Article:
mona lisa fame

Although I have never loved the Mona Lisa as much as I probably should, 
I found this story fascinating nonetheless. 

The right eye of Leonardo da Vinci's "Mona Lisa."  On Aug. 21, 1911, the then-little-known painting was stolen from the wall of the Louvre in Paris. And a legend was born.

Just days before the outbreak of World War I in August 1911, the Mona Lisa was stolen from the Louvre. Before that point in time, it was relatively unknown and unpopular. It took 28 hours before anyone realized it was missing, and became famous overnight. It was a national scandal--no surprise for France. Some suspects included JP Morgan, the German Kaiser Wilhelm (as a result of French and German tensions) and Pablo Picasso. Kafka joined the crowds that mobbed the Louvre after a week-long shutdown just to see this "mark of shame for Parisians."

A New York Times headline from August 24, 1911, reported the investigation into the disappearance of the "Mona Lisa."

It turns out that the thieves were 3 Italians: brothers Vincenzo and Michele Lancelotti, and the ringleader, Vincenzo Perugia, a handyman who worked in the Louvre. They had spent the night in a supply closet, covered the canvas in a blanket and hustled off to the train station. Perugia waited 28 months before he tried to sell it to an art dealer in Florence. The dealer was suspicious, confirmed its authenticity thanks to a stamp on the back, and called the authorities.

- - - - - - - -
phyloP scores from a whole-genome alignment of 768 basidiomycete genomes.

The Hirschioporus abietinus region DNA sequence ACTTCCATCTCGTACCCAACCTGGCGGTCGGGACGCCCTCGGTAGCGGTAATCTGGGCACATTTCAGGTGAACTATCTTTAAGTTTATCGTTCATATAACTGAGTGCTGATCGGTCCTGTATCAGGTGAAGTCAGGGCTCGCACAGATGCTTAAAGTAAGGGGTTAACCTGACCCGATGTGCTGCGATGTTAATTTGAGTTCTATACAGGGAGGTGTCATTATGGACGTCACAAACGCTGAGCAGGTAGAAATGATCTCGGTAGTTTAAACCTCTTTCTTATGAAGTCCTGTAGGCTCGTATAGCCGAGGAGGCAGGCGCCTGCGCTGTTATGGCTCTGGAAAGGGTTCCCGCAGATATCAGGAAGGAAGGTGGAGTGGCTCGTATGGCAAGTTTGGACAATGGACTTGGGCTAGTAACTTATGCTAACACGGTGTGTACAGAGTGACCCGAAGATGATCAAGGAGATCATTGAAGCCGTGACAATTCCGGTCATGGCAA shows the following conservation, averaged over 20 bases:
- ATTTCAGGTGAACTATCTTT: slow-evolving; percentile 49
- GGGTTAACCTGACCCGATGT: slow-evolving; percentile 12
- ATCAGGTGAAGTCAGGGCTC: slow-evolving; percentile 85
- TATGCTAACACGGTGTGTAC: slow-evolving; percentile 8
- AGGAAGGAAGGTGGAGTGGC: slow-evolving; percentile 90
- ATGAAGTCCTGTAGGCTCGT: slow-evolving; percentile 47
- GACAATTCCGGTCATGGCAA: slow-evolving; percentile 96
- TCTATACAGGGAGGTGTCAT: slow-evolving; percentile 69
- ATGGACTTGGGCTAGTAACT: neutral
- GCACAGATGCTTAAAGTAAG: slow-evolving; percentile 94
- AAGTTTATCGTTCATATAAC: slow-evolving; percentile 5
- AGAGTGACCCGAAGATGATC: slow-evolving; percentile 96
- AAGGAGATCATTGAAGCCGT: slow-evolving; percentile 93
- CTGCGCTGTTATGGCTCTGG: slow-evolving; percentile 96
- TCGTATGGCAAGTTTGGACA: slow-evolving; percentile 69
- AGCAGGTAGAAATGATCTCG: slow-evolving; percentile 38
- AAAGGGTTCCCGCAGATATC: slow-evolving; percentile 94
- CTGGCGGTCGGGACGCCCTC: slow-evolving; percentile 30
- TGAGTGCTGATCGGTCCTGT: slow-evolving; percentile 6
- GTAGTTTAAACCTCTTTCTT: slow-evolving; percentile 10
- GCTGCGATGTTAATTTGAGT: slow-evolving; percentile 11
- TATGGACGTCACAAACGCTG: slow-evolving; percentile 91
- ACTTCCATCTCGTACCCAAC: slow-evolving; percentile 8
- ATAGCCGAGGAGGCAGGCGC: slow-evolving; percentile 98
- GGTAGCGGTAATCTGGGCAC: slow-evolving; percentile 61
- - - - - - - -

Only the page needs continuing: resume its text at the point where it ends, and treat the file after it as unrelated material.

Perugia's excuse? That he was a patriot, and was trying to return it to its rightful homeland after Napoleon stole it. Nice try. 

He was sentenced to 8 months in prison. I wonder what would happen to him today. 

Of the more than 35,000 works of art in the Louvre, perhaps none is more popular than the Mona Lisa.

story and photos via the ever-informative {NPR}


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